We’d also be willing to wager that reconnaissance drilling of that potential extension is in the longer terms plans for ACP – but that’s not all it will have on its mind.

As you can see from the map, there’s also a fairly large EM anomaly to the west – in fact that one measures 3.7km in strike length according to ACP – and that also remains open to the south.

Visual estimates have found that the graphite at the 3.7km strike is similar in nature to that of the primary 2.7km strike – but this is a visual only.

It’s only when ACP tests the site with the drill rig that it will be able to garner solid information about the anomaly picked up on the EM.

That’s not on the immediate menu, but it will make for an exciting future prospect.

For now ACP is content to test the 2.6km strike, with drilling to start in six to eight weeks.

It will be hoping that the drilling is the start of something great, as it has been for immediate neighbours....

Going from a penny dreadful to promising junior explorer: the BKT story

We talked about this earlier, but one of the things ACP is banking on is a bit of old fashioned nearology to whet the appetite of investors.

In both KNL and BKT it has two immediate examples of companies developing a graphite resource in the immediate vicinity – and by proxy offering ACP investors a sneak peek of the path to development.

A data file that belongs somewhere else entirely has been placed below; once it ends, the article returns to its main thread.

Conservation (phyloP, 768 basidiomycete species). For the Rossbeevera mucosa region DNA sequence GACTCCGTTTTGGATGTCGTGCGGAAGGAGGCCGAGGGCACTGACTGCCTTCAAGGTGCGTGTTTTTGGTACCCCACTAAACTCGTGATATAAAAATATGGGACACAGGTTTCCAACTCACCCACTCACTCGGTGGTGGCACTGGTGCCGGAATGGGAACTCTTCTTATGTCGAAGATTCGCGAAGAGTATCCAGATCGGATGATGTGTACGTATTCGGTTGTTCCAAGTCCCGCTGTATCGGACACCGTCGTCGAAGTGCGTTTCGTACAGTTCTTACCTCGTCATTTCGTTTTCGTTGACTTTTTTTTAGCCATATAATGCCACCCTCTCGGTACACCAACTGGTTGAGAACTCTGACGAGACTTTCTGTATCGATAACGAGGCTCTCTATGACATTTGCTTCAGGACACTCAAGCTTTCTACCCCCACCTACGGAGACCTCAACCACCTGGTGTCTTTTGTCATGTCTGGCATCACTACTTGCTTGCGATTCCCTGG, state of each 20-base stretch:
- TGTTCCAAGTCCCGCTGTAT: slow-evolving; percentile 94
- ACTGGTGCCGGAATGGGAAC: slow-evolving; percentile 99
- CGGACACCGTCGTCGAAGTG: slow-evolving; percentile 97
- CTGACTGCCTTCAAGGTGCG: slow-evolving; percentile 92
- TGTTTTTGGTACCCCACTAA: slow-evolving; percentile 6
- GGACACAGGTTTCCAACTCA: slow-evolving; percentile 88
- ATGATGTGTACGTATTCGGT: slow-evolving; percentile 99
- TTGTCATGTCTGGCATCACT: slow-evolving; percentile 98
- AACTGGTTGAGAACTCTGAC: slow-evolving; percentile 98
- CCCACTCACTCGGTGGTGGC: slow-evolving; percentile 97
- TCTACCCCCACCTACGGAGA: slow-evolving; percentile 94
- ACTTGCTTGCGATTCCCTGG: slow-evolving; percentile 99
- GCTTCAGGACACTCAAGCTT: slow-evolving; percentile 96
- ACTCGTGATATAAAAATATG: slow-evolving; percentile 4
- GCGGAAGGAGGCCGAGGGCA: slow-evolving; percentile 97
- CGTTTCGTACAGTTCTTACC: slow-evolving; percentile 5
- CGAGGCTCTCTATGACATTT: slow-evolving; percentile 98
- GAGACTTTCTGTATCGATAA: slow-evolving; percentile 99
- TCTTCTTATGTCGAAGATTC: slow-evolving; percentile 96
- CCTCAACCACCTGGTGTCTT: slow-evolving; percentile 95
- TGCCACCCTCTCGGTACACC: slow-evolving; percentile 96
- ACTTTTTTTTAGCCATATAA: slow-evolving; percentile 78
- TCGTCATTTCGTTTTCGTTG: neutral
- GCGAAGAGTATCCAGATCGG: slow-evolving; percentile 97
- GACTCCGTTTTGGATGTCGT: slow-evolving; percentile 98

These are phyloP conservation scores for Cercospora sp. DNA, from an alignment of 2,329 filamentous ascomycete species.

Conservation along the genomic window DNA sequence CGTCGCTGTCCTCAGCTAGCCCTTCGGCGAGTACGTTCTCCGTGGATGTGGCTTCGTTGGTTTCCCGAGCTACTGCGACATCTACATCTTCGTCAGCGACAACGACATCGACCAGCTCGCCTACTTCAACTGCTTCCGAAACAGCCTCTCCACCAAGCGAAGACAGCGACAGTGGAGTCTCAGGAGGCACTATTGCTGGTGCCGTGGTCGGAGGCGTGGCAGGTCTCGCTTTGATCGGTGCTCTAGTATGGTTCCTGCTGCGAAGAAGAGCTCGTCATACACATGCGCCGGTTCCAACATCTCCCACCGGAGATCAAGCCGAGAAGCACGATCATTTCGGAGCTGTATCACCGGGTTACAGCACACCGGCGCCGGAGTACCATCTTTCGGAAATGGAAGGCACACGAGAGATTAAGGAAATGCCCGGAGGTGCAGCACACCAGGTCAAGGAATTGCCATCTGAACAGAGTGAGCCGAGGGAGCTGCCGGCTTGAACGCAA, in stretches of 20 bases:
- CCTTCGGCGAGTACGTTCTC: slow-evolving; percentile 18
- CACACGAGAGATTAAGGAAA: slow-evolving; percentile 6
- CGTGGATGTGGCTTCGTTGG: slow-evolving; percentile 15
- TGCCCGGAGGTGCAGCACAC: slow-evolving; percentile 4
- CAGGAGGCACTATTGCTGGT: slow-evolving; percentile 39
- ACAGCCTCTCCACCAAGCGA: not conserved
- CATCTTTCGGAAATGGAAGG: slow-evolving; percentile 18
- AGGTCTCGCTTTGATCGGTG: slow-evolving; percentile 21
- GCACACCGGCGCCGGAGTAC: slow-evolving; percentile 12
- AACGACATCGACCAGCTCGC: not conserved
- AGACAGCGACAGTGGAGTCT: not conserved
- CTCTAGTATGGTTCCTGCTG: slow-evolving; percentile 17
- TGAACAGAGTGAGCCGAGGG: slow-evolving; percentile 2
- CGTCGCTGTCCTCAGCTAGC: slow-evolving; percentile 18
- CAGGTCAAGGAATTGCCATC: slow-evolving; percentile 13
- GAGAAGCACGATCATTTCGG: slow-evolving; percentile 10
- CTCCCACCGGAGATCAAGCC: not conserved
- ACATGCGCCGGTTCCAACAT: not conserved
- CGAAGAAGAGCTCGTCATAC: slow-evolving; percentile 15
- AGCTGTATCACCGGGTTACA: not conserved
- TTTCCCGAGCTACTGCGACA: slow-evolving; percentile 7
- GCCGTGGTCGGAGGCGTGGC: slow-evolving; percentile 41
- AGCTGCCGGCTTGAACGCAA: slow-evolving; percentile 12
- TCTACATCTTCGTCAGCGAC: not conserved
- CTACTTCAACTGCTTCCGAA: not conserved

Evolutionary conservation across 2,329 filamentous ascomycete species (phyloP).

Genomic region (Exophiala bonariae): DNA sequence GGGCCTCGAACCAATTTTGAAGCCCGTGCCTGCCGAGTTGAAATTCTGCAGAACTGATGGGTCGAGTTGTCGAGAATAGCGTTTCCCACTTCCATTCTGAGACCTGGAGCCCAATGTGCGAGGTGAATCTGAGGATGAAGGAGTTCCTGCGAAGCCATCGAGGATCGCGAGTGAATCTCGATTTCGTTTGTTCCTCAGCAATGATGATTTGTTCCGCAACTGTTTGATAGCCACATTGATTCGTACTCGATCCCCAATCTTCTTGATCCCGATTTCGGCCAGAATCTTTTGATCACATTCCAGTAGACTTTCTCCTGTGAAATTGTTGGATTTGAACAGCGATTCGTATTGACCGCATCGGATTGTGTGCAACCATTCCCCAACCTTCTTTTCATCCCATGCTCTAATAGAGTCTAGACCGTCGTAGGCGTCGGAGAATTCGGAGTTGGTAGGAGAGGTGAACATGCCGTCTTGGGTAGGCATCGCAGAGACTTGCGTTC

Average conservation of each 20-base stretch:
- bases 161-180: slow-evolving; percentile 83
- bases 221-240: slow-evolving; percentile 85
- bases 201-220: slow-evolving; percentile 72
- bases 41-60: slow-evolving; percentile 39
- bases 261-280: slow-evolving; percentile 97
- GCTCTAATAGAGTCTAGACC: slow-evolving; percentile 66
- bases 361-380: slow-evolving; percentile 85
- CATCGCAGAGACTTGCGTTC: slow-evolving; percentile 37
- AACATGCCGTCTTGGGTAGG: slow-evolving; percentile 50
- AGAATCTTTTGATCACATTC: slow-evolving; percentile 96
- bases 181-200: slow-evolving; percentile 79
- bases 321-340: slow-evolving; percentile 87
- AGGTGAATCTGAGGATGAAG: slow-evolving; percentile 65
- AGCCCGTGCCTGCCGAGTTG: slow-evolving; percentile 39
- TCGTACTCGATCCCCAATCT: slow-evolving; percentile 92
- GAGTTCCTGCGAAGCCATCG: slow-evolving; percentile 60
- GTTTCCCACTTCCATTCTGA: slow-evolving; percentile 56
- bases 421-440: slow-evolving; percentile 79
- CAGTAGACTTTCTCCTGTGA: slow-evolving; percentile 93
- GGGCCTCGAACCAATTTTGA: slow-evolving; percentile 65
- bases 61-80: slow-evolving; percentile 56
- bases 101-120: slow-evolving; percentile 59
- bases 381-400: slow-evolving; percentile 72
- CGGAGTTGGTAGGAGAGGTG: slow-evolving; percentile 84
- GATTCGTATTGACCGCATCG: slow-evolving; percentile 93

In the case of BKT, it’s gone from exploration to a point where it has managed to book a resource of 131Mt @ 7.9% – adding roughly 80% of its resource in the past eight months.

Back in March, BKT firmed up a scoping study which indicated, based on a project with a 25 year life at 52,000 tonnes per annum throughput, that the project would have cash costs of $US458 per tonne.

At the moment, the sales price through the regional Dar es Salaam port is averaging $1236/t...

Please note that’s a static price only and is not guaranteed to stay at the same level into the future, so don’t make this the basis of your investment decision and apply caution if considering this stock for your portfolio.

In fact, in Tanzania more broadly there are clutch of Australian graphite players.

As you can see, they all have JORC resources under their belts while ACP simply doesn’t... yet.

This makes ACP an early-stage play, to be sure, but it means that it also has the potential to room to grow as it follows the path of other companies in the region...

Our track record in graphite